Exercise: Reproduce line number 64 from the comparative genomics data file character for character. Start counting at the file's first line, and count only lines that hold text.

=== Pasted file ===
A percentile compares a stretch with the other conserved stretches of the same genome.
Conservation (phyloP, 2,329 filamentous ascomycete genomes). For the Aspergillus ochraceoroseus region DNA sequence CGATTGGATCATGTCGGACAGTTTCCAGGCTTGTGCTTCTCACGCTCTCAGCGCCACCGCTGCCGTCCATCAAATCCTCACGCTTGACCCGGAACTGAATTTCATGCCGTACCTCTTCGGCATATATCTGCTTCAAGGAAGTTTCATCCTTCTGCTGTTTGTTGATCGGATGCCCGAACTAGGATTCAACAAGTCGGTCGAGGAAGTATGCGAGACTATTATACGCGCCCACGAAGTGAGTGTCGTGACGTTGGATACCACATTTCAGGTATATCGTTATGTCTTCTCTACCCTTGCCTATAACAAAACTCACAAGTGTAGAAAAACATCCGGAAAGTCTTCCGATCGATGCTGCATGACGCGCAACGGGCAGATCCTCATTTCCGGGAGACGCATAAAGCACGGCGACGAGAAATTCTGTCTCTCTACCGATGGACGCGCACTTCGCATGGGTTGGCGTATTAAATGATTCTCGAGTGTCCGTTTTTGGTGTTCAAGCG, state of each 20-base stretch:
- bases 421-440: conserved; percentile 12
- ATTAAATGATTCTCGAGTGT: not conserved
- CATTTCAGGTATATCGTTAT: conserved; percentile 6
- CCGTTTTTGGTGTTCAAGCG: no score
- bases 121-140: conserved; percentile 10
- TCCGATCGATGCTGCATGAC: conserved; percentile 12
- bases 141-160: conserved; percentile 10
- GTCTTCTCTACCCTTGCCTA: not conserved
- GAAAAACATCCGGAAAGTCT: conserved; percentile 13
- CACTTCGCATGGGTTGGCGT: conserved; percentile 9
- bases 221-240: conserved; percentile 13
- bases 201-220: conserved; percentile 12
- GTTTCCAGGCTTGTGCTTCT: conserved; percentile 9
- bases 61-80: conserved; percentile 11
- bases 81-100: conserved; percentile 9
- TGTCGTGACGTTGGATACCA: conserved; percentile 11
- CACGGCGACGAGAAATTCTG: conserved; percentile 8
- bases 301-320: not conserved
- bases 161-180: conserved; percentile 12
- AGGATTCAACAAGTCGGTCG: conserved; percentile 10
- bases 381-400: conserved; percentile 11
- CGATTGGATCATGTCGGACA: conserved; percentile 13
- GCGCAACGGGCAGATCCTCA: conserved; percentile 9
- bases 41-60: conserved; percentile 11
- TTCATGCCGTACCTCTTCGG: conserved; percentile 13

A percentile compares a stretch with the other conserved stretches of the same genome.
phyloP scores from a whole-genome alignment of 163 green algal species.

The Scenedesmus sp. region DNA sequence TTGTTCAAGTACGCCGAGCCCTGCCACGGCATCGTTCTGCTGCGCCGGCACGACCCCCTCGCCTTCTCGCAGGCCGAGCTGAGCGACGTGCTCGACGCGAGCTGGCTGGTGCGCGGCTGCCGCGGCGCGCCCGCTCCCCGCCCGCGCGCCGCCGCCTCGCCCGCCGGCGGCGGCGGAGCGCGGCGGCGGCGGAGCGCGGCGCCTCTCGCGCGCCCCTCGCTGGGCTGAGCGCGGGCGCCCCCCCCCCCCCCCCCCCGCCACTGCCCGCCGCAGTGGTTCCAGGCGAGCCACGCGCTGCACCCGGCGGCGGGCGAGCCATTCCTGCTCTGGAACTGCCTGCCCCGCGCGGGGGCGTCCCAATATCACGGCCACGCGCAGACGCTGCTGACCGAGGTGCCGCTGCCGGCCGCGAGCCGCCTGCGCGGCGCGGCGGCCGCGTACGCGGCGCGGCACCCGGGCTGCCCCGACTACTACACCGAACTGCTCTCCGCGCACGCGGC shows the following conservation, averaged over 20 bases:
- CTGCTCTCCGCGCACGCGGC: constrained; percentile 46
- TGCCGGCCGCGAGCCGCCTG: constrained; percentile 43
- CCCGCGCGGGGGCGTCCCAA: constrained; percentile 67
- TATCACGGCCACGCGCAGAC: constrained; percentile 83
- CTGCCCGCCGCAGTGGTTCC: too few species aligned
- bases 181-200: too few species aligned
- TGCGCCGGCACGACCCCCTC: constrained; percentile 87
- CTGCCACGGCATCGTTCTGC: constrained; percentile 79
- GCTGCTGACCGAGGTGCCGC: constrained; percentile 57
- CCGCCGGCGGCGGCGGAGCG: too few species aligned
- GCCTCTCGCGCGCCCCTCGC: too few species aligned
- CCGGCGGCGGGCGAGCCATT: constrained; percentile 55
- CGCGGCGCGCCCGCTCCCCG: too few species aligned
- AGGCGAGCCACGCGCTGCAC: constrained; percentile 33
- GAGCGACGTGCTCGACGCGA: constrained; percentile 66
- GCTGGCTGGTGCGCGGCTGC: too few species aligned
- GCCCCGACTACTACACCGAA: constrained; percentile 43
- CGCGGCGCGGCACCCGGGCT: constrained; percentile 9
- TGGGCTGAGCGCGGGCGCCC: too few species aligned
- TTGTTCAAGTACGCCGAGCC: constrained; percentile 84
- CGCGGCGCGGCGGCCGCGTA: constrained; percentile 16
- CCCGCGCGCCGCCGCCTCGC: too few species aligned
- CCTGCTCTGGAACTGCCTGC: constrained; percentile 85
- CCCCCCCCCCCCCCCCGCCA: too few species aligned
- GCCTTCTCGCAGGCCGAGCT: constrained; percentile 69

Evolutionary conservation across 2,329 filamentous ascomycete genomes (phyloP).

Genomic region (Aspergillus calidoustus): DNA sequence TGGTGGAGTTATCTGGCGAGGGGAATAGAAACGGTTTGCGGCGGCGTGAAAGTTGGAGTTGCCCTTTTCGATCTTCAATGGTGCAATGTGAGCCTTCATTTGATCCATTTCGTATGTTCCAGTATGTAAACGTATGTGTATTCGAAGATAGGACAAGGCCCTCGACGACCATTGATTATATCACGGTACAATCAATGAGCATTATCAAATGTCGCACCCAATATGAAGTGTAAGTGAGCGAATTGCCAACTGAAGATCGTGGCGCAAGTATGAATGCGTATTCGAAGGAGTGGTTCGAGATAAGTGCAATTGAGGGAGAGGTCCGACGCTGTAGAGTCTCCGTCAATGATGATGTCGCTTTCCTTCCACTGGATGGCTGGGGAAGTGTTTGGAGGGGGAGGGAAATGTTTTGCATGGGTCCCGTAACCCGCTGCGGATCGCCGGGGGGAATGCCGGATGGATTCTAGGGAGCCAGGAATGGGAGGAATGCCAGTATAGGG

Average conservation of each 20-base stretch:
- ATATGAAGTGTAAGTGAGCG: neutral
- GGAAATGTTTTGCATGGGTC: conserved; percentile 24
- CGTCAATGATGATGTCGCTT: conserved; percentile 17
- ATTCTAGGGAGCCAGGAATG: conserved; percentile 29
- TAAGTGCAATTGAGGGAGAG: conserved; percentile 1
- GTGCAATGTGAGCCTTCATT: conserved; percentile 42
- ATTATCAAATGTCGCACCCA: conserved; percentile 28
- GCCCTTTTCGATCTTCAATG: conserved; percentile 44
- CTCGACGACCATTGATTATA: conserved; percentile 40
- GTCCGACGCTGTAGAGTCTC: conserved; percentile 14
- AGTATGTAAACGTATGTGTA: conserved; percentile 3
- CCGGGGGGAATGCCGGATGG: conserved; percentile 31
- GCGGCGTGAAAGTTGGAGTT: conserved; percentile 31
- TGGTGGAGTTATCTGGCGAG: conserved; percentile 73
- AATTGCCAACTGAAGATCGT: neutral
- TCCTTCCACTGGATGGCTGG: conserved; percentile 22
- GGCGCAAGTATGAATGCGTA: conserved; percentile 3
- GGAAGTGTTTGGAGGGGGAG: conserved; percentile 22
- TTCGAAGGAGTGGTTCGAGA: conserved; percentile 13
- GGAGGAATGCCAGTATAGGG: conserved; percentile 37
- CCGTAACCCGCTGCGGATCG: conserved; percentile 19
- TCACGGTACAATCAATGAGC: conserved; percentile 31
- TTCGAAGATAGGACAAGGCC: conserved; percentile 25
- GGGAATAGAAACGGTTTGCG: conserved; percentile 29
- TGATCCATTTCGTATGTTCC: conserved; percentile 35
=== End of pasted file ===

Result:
- GTGCAATGTGAGCCTTCATT: conserved; percentile 42